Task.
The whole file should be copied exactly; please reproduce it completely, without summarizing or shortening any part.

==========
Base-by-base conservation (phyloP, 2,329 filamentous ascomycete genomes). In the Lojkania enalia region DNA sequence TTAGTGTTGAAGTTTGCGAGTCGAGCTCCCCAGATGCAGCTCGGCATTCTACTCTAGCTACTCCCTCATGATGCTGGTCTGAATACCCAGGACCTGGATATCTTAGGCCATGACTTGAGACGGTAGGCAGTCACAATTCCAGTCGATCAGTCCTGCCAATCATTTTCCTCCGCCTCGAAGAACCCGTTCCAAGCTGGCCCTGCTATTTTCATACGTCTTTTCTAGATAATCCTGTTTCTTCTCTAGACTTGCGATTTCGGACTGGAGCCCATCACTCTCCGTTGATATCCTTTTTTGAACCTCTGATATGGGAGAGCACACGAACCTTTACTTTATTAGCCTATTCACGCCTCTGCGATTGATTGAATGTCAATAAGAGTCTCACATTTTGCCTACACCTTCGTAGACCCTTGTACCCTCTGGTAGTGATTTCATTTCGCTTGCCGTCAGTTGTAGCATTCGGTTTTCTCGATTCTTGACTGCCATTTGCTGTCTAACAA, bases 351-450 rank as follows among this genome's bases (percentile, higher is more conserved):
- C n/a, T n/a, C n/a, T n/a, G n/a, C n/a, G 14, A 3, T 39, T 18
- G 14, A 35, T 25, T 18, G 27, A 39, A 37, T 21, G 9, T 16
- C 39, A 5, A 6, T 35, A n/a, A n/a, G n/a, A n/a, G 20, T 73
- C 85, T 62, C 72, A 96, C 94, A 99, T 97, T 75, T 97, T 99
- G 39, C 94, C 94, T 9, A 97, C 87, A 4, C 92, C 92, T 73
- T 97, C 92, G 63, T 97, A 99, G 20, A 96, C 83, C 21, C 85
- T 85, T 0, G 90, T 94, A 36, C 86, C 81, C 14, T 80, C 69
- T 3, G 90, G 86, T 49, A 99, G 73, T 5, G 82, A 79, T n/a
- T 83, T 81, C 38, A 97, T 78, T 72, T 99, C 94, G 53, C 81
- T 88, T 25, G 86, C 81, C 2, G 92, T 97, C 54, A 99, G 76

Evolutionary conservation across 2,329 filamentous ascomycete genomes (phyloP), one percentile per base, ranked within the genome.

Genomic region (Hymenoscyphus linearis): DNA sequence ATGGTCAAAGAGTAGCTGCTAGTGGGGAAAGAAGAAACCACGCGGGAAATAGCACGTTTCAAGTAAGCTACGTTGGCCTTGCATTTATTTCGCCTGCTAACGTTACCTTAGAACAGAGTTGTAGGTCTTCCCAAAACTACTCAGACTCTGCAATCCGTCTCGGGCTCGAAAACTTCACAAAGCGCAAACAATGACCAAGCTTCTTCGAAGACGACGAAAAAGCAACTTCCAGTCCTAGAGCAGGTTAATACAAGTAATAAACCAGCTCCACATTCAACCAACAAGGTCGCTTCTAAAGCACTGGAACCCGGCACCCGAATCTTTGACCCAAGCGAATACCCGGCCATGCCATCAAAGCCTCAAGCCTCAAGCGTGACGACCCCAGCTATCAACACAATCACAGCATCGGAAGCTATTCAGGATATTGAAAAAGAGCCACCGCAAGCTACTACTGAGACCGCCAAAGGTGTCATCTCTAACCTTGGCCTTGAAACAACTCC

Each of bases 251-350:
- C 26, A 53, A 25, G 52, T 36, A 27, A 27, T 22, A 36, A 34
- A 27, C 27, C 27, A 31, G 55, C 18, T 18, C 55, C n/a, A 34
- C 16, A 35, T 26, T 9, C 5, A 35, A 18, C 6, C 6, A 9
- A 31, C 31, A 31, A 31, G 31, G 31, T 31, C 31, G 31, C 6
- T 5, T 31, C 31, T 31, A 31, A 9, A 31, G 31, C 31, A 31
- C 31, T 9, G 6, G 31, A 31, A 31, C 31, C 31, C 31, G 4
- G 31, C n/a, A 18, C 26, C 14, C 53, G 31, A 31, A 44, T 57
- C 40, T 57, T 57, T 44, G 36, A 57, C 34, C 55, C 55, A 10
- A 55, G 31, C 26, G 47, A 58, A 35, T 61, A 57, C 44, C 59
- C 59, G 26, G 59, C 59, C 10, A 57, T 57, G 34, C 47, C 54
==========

Base-by-base conservation (phyloP, 2,329 filamentous ascomycete genomes). In the Lojkania enalia region DNA sequence TTAGTGTTGAAGTTTGCGAGTCGAGCTCCCCAGATGCAGCTCGGCATTCTACTCTAGCTACTCCCTCATGATGCTGGTCTGAATACCCAGGACCTGGATATCTTAGGCCATGACTTGAGACGGTAGGCAGTCACAATTCCAGTCGATCAGTCCTGCCAATCATTTTCCTCCGCCTCGAAGAACCCGTTCCAAGCTGGCCCTGCTATTTTCATACGTCTTTTCTAGATAATCCTGTTTCTTCTCTAGACTTGCGATTTCGGACTGGAGCCCATCACTCTCCGTTGATATCCTTTTTTGAACCTCTGATATGGGAGAGCACACGAACCTTTACTTTATTAGCCTATTCACGCCTCTGCGATTGATTGAATGTCAATAAGAGTCTCACATTTTGCCTACACCTTCGTAGACCCTTGTACCCTCTGGTAGTGATTTCATTTCGCTTGCCGTCAGTTGTAGCATTCGGTTTTCTCGATTCTTGACTGCCATTTGCTGTCTAACAA, bases 351-450 rank as follows among this genome's bases (percentile, higher is more conserved):
- C n/a, T n/a, C n/a, T n/a, G n/a, C n/a, G 14, A 3, T 39, T 18
- G 14, A 35, T 25, T 18, G 27, A 39, A 37, T 21, G 9, T 16
- C 39, A 5, A 6, T 35, A n/a, A n/a, G n/a, A n/a, G 20, T 73
- C 85, T 62, C 72, A 96, C 94, A 99, T 97, T 75, T 97, T 99
- G 39, C 94, C 94, T 9, A 97, C 87, A 4, C 92, C 92, T 73
- T 97, C 92, G 63, T 97, A 99, G 20, A 96, C 83, C 21, C 85
- T 85, T 0, G 90, T 94, A 36, C 86, C 81, C 14, T 80, C 69
- T 3, G 90, G 86, T 49, A 99, G 73, T 5, G 82, A 79, T n/a
- T 83, T 81, C 38, A 97, T 78, T 72, T 99, C 94, G 53, C 81
- T 88, T 25, G 86, C 81, C 2, G 92, T 97, C 54, A 99, G 76

Evolutionary conservation across 2,329 filamentous ascomycete genomes (phyloP), one percentile per base, ranked within the genome.

Genomic region (Hymenoscyphus linearis): DNA sequence ATGGTCAAAGAGTAGCTGCTAGTGGGGAAAGAAGAAACCACGCGGGAAATAGCACGTTTCAAGTAAGCTACGTTGGCCTTGCATTTATTTCGCCTGCTAACGTTACCTTAGAACAGAGTTGTAGGTCTTCCCAAAACTACTCAGACTCTGCAATCCGTCTCGGGCTCGAAAACTTCACAAAGCGCAAACAATGACCAAGCTTCTTCGAAGACGACGAAAAAGCAACTTCCAGTCCTAGAGCAGGTTAATACAAGTAATAAACCAGCTCCACATTCAACCAACAAGGTCGCTTCTAAAGCACTGGAACCCGGCACCCGAATCTTTGACCCAAGCGAATACCCGGCCATGCCATCAAAGCCTCAAGCCTCAAGCGTGACGACCCCAGCTATCAACACAATCACAGCATCGGAAGCTATTCAGGATATTGAAAAAGAGCCACCGCAAGCTACTACTGAGACCGCCAAAGGTGTCATCTCTAACCTTGGCCTTGAAACAACTCC

Each of bases 251-350:
- C 26, A 53, A 25, G 52, T 36, A 27, A 27, T 22, A 36, A 34
- A 27, C 27, C 27, A 31, G 55, C 18, T 18, C 55, C n/a, A 34
- C 16, A 35, T 26, T 9, C 5, A 35, A 18, C 6, C 6, A 9
- A 31, C 31, A 31, A 31, G 31, G 31, T 31, C 31, G 31, C 6
- T 5, T 31, C 31, T 31, A 31, A 9, A 31, G 31, C 31, A 31
- C 31, T 9, G 6, G 31, A 31, A 31, C 31, C 31, C 31, G 4
- G 31, C n/a, A 18, C 26, C 14, C 53, G 31, A 31, A 44, T 57
- C 40, T 57, T 57, T 44, G 36, A 57, C 34, C 55, C 55, A 10
- A 55, G 31, C 26, G 47, A 58, A 35, T 61, A 57, C 44, C 59
- C 59, G 26, G 59, C 59, C 10, A 57, T 57, G 34, C 47, C 54